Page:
In This Article
- Traditionally, a high-power, low-frequency holmium laser is used to fragment ureteral stones and kidney stones less than 2.0 cm in diameter, which are then extracted utilizing a basketing procedure
- Dusting, a new protocol for treating kidney stones using recent laser technologies, has proven to deliver successful patient outcomes equal to those of traditional basketing, according to a study by the Endourology Disease Group for Excellence (EDGE) Consortium
- The EDGE Consortium concluded that dusting provides equally successful outcomes but at a potentially lower cost and shorter surgical time than basketing
- Whether dusting or basketing is used depends upon how the stones fragment during the surgery
- Surgeon preference may be the guiding strategy, since the EDGE study confirms the similarity of the short-term reintervention rates and symptom-free rates after dusting and basketing
Ureteroscopic (URS) laser lithotripsy is one of the most common procedures for treating ureteral stones and kidney stones less than 2.0 cm in diameter. Traditionally, a high-power, low-frequency holmium laser has been utilized to fragment the stone into pieces, which are then extracted using a basketing procedure.
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However, researchers from the Massachusetts General Hospital Department of Urology participated in a multi-institutional clinical study, published in The Journal of Urology, testing an alternative to basketing. The new protocol, called dusting, uses a new laser technologies—a holmium laser set to lower power but significantly higher frequency—which often results in ablation of stones into dust-like particles that pass naturally. According to the study performed by the Endourology Disease Group for Excellence (EDGE) Research Consortium, this approach provides equally successful outcomes but at a potentially lower cost and shorter surgical time. (Figure 1)
EDGE Trial Results
In the trial, 152 patients with renal stones were prospectively enrolled and followed for three months: 82 in the basketing group and 70 in the dusting group. Following URS laser lithotripsy, a complete stone-free rate of 86.3% was achieved in the basketing group compared with 59.2% in the dusting group.
However, there were no differences in hospital readmission rates, reintervention rates or other complications between the two groups, nor were there any significant differences in post-surgical symptoms from fragments.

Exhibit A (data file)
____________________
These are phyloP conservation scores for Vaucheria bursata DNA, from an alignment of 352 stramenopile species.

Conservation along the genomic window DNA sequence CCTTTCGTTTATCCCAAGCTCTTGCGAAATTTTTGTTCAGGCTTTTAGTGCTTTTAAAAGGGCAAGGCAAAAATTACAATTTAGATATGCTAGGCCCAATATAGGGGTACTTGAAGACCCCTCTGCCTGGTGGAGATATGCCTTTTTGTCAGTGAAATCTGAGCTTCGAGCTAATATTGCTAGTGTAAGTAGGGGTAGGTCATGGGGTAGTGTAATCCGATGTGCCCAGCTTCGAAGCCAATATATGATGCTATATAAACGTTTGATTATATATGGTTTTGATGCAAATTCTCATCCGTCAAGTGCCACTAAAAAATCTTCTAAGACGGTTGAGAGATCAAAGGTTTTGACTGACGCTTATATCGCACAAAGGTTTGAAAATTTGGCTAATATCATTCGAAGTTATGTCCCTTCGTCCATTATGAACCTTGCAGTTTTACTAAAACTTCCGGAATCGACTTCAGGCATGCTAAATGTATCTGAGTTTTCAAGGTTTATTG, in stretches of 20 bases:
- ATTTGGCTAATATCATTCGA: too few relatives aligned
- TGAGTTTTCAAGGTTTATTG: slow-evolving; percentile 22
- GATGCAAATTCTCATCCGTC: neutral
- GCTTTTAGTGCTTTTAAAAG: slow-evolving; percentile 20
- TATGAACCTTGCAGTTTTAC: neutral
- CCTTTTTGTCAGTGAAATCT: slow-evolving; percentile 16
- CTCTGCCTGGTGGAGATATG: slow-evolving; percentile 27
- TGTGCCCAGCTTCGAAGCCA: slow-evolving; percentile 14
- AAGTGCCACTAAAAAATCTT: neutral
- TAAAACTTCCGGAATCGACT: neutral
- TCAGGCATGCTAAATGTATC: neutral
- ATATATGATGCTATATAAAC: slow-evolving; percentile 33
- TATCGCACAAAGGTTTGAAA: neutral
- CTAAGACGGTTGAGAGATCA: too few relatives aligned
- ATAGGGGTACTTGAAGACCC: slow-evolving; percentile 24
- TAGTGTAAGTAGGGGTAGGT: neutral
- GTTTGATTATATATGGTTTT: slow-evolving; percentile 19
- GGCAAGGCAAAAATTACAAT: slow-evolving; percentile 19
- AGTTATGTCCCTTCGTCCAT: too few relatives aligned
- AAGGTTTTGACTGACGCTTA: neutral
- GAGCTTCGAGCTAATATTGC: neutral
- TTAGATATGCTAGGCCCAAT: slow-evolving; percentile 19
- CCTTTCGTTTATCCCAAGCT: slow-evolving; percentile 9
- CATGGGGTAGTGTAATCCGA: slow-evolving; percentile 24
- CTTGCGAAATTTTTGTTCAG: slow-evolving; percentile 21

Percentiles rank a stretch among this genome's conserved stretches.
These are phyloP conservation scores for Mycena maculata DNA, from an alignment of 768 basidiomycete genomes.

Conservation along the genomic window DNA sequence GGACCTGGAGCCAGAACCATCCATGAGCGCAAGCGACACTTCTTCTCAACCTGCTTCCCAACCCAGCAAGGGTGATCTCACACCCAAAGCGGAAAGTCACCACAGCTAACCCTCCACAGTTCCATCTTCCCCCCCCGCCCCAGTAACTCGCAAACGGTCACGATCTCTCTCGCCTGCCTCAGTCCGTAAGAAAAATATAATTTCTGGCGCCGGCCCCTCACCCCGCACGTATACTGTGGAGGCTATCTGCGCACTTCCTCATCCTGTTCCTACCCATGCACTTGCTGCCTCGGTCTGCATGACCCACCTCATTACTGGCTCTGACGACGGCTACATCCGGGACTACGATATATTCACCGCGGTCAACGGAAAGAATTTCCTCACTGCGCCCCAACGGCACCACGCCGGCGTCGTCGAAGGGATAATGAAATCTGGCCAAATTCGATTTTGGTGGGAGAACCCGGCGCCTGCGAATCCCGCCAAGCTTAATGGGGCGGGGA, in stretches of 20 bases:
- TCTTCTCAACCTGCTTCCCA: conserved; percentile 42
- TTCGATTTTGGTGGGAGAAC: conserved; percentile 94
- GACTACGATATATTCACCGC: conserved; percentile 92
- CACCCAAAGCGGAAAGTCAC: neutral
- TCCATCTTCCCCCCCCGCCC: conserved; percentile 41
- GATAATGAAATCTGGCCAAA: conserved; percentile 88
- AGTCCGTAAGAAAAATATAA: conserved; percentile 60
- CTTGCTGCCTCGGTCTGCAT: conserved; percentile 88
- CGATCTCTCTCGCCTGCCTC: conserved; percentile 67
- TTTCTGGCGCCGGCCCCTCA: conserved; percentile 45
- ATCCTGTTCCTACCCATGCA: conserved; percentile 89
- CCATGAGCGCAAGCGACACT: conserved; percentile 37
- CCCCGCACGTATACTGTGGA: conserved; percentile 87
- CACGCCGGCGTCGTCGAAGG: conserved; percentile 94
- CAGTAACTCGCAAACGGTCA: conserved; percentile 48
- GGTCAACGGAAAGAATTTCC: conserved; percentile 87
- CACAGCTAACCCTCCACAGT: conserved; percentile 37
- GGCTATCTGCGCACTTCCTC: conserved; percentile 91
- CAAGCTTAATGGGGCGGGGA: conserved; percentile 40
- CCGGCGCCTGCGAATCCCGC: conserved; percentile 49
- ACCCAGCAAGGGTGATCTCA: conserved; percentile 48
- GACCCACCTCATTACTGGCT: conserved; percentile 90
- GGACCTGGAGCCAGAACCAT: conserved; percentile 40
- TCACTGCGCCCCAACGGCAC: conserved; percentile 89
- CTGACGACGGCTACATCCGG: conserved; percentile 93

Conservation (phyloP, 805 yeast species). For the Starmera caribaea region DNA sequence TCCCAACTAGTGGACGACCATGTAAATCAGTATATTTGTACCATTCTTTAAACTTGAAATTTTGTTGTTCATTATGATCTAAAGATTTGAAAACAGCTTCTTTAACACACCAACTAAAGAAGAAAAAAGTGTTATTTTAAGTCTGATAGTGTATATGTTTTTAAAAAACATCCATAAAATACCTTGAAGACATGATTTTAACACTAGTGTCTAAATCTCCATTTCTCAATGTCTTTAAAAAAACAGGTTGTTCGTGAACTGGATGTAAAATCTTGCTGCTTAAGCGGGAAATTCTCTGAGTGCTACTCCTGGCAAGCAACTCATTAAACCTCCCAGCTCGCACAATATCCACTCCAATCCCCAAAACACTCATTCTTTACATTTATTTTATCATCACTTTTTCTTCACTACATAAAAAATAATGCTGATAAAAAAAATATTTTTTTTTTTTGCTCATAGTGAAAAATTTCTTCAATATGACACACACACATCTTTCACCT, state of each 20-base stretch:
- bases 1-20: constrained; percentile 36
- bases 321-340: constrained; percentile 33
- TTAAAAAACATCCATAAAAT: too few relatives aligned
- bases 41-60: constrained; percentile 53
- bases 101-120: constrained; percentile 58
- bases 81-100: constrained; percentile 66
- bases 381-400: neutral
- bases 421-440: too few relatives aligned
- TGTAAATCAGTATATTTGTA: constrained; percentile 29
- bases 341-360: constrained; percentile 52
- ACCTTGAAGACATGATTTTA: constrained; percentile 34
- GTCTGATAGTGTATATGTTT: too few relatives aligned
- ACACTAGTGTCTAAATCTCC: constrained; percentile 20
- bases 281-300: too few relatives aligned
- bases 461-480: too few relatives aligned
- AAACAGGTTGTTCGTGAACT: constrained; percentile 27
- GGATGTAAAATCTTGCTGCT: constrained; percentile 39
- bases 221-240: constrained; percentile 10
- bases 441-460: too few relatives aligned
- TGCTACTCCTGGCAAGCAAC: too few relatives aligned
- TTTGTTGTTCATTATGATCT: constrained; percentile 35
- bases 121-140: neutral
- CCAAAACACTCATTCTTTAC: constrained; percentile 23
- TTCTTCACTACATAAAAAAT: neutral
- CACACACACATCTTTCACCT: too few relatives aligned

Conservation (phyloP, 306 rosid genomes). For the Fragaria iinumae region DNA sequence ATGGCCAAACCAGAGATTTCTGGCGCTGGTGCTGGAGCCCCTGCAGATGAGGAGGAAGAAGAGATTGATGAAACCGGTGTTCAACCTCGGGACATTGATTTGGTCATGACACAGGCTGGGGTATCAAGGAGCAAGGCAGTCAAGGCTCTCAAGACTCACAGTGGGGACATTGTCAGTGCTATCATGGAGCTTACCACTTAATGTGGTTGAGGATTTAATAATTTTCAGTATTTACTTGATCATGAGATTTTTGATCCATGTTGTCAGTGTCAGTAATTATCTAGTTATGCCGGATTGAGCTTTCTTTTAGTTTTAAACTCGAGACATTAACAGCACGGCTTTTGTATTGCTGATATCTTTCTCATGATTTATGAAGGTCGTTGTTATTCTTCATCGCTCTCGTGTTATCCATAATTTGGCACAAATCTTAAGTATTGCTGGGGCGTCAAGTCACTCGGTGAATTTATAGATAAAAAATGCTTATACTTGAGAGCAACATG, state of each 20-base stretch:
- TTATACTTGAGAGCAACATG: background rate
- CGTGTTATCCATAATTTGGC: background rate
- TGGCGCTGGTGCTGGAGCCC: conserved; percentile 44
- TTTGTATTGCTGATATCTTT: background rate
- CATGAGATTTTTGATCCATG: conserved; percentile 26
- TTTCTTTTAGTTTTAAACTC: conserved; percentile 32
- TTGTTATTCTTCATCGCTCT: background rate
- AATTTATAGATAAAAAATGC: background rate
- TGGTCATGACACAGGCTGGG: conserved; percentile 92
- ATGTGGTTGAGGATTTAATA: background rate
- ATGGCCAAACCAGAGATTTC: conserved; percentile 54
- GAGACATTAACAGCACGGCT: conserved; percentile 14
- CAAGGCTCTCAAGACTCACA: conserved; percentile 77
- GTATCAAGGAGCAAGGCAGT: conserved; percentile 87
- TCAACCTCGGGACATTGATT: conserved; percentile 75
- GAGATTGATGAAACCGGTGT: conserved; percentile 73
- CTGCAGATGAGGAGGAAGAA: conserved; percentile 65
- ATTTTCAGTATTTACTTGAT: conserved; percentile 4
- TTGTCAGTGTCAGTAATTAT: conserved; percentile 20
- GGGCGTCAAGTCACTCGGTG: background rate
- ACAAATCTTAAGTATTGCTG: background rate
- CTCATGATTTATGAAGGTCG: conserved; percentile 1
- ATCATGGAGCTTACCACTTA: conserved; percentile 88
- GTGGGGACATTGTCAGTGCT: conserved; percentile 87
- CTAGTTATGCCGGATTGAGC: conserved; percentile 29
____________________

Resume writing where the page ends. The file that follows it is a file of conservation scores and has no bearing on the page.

“This study shows that both protocols are very viable treatments,” says Brian Eisner, MD, co-director of the Kidney Stone Program at the Mass General Department of Urology and a co-investigator of the EDGE study (Figure 2).
Which to Use?
The decision regarding which protocol to use is one that can be adjusted as the treatment progresses.
“A lot of it depends on how the stone fragments during the operation, which is something that is difficult to predict prior to the procedure,” says Dr. Eisner, who performs approximately 300 URS laser lithotripsy procedures annually, nearly half of the approximately 600 completed at the Mass General Department of Urology.
Dr. Eisner finds that, in general, kidney stones that have a lower Hounsfield density on preoperative CT scan are more amenable to dusting, as they are more easily pulverized into smaller pieces. Meanwhile, harder stones that break into larger pieces may be best treated via fracturing and basket extraction.
Dr. Eisner typically begins his operations with the dusting setting (low power, high frequency), observing the rate at which the stone fragments and the size of the pieces, aiming for residual particles of less than 1-2 mm. If the stone appears unlikely to fracture into dust-size particles using these settings, he switches to the fragmentation settings (high power, low frequency) on the same laser to complete the operation, and then basket-extracts the fragments at the end of the procedure. Additional equipment used for basket extraction of stone fragments, including baskets and ureteral access sheaths, however, may increase costs and procedural time.
“If you can get a stone treated quickly and effectively with dusting, limit the time a patient is in the operating room under general anesthesia, and potentially lower costs, that is an advantage for patients and the health care system in general,” Dr. Eisner says. “But every stone is not amenable to the dusting treatment. There are many ways to approach this procedure. My most common technique at this point is to start with dusting settings but convert to fragmentation and basketing if the dusting is not efficient.”
Another important aspect of this technique is for the surgeon to accurately evaluate the residual stone fragments and make sure that they have been made small enough to pass spontaneously. If they have not, then they need to be either fragmented with the laser into smaller pieces or basket extracted.
Ultimately, surgeon preference may be the guiding strategy, since the EDGE study confirms the similarity of the short-term reintervention rates and symptom-free rates after dusting and basketing. The EDGE Consortium is currently performing a longer-term follow-up of this initial study to track long-term rates of stone recurrence and determine whether symptomatic episodes will play a role in shaping future treatment programs.
About the Kidney Stone Program
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